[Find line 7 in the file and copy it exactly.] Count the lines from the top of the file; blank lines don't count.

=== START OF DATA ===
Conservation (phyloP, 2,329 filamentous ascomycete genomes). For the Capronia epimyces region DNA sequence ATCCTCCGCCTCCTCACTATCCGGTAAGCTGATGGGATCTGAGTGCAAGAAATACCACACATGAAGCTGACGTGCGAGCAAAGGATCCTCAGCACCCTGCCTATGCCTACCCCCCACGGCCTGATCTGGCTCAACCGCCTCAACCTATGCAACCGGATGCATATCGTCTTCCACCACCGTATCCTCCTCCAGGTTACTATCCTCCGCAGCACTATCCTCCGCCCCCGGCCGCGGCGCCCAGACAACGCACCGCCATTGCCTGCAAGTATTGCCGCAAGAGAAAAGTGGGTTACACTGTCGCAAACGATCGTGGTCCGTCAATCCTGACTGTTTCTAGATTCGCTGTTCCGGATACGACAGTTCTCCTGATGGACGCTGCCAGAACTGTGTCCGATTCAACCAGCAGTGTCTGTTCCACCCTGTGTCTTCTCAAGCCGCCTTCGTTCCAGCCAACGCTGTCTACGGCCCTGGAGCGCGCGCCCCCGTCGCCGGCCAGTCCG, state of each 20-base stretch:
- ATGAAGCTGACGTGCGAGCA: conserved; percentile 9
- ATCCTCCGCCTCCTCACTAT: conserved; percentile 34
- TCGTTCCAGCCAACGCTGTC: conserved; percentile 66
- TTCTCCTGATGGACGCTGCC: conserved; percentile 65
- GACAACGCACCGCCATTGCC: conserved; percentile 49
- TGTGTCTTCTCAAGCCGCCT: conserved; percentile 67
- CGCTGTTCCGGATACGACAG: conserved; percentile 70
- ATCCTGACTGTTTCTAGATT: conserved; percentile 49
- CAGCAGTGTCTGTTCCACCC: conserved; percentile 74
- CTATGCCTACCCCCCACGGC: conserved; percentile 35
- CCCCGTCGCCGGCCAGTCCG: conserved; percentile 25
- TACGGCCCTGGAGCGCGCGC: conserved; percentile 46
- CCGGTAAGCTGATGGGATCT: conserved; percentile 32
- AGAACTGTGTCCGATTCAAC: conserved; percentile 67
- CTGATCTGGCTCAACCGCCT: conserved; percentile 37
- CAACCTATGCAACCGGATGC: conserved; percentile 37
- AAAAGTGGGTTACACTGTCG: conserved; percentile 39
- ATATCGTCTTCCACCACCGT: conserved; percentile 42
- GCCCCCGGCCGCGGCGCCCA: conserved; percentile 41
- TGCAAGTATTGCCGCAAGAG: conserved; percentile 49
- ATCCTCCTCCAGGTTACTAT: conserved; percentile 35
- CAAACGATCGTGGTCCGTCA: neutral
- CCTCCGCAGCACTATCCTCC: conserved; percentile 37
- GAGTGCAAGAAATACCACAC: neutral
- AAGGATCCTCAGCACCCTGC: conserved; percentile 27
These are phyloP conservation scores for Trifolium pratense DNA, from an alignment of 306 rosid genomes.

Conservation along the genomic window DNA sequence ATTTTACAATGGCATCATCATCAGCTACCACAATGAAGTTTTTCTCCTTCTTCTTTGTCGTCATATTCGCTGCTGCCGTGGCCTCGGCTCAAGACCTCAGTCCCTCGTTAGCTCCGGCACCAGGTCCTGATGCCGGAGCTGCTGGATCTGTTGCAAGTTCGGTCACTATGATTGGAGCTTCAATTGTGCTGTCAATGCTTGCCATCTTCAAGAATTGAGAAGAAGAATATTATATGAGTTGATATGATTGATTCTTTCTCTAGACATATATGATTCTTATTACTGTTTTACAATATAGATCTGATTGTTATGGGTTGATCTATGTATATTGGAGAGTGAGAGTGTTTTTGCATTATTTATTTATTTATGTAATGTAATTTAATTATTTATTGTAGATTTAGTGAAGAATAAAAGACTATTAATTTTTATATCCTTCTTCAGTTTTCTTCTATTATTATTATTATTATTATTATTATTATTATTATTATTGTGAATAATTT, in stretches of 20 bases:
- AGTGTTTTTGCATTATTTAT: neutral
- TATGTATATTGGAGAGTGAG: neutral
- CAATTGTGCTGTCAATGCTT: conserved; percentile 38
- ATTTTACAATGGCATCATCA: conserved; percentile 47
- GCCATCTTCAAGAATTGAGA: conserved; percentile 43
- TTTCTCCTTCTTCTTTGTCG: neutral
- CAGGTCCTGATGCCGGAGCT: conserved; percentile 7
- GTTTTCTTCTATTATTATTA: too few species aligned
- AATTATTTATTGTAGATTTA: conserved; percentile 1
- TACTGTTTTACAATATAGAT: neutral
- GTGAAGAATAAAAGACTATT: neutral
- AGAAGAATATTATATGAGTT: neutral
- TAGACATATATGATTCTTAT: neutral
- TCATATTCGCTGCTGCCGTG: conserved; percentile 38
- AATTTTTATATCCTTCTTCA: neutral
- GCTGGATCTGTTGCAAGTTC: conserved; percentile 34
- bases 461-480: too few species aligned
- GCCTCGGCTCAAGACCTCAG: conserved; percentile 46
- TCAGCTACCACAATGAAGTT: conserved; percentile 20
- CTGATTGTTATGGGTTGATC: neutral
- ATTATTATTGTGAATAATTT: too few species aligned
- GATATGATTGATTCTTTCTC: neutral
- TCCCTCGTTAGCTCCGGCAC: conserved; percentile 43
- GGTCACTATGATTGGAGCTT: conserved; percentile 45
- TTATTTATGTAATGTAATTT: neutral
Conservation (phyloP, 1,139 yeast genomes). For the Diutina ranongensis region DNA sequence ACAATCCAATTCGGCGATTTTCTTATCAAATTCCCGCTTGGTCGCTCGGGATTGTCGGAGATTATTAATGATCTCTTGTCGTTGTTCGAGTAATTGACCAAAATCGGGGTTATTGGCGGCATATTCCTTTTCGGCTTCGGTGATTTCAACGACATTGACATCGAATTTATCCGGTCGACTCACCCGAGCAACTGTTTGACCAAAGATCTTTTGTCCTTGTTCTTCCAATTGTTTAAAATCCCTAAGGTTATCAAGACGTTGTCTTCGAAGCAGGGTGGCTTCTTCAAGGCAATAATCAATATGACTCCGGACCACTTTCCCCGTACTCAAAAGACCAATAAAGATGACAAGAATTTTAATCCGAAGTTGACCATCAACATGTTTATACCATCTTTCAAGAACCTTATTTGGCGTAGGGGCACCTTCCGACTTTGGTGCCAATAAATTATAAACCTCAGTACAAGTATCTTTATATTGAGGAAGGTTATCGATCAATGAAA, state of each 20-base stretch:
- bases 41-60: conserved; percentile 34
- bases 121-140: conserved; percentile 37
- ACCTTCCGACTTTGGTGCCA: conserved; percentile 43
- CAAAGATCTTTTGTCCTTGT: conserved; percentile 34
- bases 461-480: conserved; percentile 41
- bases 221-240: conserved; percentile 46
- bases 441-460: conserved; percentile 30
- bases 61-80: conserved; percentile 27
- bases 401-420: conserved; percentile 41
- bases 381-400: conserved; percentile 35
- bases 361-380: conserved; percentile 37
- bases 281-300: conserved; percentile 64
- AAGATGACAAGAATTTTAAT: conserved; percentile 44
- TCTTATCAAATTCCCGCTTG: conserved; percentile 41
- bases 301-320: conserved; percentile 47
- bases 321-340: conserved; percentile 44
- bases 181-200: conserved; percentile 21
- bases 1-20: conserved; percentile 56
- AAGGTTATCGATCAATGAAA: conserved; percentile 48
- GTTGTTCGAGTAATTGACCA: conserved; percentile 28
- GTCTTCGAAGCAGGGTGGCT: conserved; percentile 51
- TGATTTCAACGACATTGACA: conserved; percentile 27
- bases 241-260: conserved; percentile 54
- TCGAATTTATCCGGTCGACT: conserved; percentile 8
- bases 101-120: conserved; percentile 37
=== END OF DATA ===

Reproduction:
- TGTGTCTTCTCAAGCCGCCT: conserved; percentile 67